To DIY or Not to DIY
Today it seems like the first question we ask when undertaking a project is one of cost. How much does it cost to renovate my kitchen? Can I get this same product at a lower price if I do it myself? If you’ve tried your hand at any do-it-yourself projects, you’ve likely discovered the truth of the matter: some things are better left to the professionals. There’s another side to this truth, though - if you hire a professional for a high-caliber job, it could cost you a pretty penny. So, where do you draw the line? What’s okay to DIY, and what calls for more experienced work? We’ve curated a guide you can use when you’re torn on how to complete your next project.
1. If you have the means and the knowledge, you can do it yourself. But that doesn’t always mean you should. This may sound like common sense, but if you needed a little extra push to encourage you, here it is - you can do it. Chances are, you possess the skills to complete some of the projects you’ve been dreaming of on your own. Sometimes, it doesn’t take long to learn how to do something yourself, either. If you have worked on a similar project in the past, you may be able to apply that knowledge to get the job done at a reasonable cross. There is one caveat to doing it yourself, though - it costs you time and resources. If you don’t have the tools you’ll need already at your disposal, the costs of those combined with the time the project will take you could add up quickly. If you’re always in a state of time-crunch, you may find it’s better to hire a professional and save yourself the headache.
2. Special projects require specialized training. If you’re taking on a major home renovation project or something of the like, odds are you’re going to run into some jobs that require extensive knowledge. For example, you may need to rewire an electrical circuit or install new plumbing fixtures. If you don’t have prior experience or an existing skillset, errors in those areas could be extremely costly. A misstep in electrical wiring could lead to a fire - a much more significant expense than the original cost of hiring a professional. Consider the consequences of doing things by yourself before you attempt them. Would your mistakes cost more to fix than the original price of professional help? If the answer is yes, go with a seasoned pro.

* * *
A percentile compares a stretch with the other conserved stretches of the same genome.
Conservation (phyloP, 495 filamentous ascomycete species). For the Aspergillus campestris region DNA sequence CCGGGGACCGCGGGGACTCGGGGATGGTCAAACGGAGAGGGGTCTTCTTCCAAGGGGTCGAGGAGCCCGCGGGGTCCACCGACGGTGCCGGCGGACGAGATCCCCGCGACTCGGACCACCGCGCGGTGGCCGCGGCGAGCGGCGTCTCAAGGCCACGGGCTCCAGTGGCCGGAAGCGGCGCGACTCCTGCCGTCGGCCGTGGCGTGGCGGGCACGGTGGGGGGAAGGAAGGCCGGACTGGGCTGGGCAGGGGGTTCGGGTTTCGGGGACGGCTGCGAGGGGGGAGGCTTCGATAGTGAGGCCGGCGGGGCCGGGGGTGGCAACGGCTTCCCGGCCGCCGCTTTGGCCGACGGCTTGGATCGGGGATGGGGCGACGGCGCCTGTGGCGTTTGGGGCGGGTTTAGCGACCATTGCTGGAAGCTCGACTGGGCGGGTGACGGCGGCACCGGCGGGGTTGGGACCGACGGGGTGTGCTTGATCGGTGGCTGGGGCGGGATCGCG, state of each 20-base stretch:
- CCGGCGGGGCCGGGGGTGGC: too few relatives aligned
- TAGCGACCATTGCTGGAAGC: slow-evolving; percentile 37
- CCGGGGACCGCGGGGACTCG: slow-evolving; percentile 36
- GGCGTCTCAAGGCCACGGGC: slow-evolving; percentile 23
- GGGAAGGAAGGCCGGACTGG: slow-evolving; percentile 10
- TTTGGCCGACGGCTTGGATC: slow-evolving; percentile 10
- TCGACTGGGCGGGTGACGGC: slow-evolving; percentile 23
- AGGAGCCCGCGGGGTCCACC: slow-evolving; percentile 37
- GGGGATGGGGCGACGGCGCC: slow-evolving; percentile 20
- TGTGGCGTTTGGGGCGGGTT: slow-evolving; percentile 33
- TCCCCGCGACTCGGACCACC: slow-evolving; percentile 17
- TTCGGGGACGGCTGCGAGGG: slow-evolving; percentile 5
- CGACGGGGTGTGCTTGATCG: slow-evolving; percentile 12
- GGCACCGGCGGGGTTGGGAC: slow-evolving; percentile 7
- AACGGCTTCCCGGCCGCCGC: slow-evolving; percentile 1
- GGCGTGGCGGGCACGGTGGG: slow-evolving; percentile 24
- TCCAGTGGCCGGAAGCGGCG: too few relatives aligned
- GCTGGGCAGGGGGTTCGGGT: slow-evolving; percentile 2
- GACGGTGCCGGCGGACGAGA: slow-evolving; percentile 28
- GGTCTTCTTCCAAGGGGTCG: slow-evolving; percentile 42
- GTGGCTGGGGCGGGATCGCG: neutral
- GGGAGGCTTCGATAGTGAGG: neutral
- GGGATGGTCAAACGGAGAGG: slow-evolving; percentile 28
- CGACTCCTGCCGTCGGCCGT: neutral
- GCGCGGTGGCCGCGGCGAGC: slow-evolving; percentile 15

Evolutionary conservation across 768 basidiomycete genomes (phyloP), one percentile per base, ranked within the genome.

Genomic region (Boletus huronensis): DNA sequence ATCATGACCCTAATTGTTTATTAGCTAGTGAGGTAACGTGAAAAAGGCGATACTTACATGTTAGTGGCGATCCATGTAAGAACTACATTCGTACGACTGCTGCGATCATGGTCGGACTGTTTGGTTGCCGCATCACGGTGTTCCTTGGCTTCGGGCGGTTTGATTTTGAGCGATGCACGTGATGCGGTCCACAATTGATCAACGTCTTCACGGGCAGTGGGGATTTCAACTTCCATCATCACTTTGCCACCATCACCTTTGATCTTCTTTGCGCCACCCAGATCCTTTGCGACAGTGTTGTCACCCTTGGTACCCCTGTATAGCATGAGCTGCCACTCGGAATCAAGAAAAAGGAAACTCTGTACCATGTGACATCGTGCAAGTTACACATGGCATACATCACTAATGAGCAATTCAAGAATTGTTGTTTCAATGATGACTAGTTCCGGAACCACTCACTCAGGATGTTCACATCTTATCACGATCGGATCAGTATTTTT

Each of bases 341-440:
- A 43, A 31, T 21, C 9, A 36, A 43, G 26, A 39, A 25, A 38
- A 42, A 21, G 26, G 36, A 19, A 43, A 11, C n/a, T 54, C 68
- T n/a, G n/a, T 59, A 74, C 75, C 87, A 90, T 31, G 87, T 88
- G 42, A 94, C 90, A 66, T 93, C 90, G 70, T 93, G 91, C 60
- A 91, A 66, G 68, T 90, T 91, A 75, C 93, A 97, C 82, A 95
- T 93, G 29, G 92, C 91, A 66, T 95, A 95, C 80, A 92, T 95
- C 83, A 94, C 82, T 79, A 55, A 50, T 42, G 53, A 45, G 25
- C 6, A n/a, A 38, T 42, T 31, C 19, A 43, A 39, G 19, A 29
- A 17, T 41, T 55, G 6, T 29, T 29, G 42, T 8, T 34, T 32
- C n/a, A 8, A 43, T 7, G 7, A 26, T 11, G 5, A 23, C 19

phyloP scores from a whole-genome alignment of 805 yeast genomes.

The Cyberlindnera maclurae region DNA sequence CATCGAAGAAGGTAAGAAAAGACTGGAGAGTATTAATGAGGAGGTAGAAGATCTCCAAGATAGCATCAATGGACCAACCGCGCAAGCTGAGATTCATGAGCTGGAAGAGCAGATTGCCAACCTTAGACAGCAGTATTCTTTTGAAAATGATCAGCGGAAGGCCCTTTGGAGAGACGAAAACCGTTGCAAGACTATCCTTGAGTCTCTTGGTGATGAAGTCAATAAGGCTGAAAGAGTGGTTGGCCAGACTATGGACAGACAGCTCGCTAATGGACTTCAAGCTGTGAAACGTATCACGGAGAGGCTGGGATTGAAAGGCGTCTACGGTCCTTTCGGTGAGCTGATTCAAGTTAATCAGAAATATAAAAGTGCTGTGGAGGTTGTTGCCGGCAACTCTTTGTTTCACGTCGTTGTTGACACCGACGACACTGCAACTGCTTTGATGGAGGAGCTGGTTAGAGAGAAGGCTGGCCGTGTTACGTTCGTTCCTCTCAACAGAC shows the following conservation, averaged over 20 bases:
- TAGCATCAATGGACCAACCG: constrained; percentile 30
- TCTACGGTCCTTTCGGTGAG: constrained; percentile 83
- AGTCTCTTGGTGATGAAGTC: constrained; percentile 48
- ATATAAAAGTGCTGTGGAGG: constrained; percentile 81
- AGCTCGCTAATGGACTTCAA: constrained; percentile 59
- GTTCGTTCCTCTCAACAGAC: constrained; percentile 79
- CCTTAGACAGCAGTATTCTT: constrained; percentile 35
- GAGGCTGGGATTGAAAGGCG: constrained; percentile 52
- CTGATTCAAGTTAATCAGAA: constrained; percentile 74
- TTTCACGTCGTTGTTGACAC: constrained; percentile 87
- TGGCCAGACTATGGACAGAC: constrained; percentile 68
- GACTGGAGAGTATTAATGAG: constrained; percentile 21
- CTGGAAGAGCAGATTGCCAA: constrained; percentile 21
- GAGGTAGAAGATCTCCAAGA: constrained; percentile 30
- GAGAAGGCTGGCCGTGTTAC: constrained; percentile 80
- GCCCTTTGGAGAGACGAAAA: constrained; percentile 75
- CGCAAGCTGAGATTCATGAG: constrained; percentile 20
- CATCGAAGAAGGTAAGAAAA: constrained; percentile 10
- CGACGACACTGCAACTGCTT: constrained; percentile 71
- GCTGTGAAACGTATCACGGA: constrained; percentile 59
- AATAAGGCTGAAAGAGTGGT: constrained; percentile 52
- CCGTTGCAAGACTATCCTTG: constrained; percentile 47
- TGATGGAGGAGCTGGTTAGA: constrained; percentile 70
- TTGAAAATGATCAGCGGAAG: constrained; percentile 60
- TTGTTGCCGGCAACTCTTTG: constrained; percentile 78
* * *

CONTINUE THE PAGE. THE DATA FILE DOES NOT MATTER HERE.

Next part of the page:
3. Compare the costs with the benefits of each option. Often the best step in the process of making a financial decision is sitting down and considering all of your options. Write out the costs of hiring a professional (in both money and time), as well as the costs of doing it yourself. Include prices of materials, any education or training you might need, and time you’ll spend working on the project. Then take into account the benefits each option will provide you - the quality of the work, saving money/time, how important the job is or anything else you find relevant. Usually, during this process, you’ll realize which option you’re leaning toward. Weigh your possible wins against your losses and decide the best course of action from there.
Whether you’re ready to start your next DIY project or you’re just piling away information for the future, we hope this guide helped give you some general and practical tips you can apply to any significant purchase or renovation adventure.
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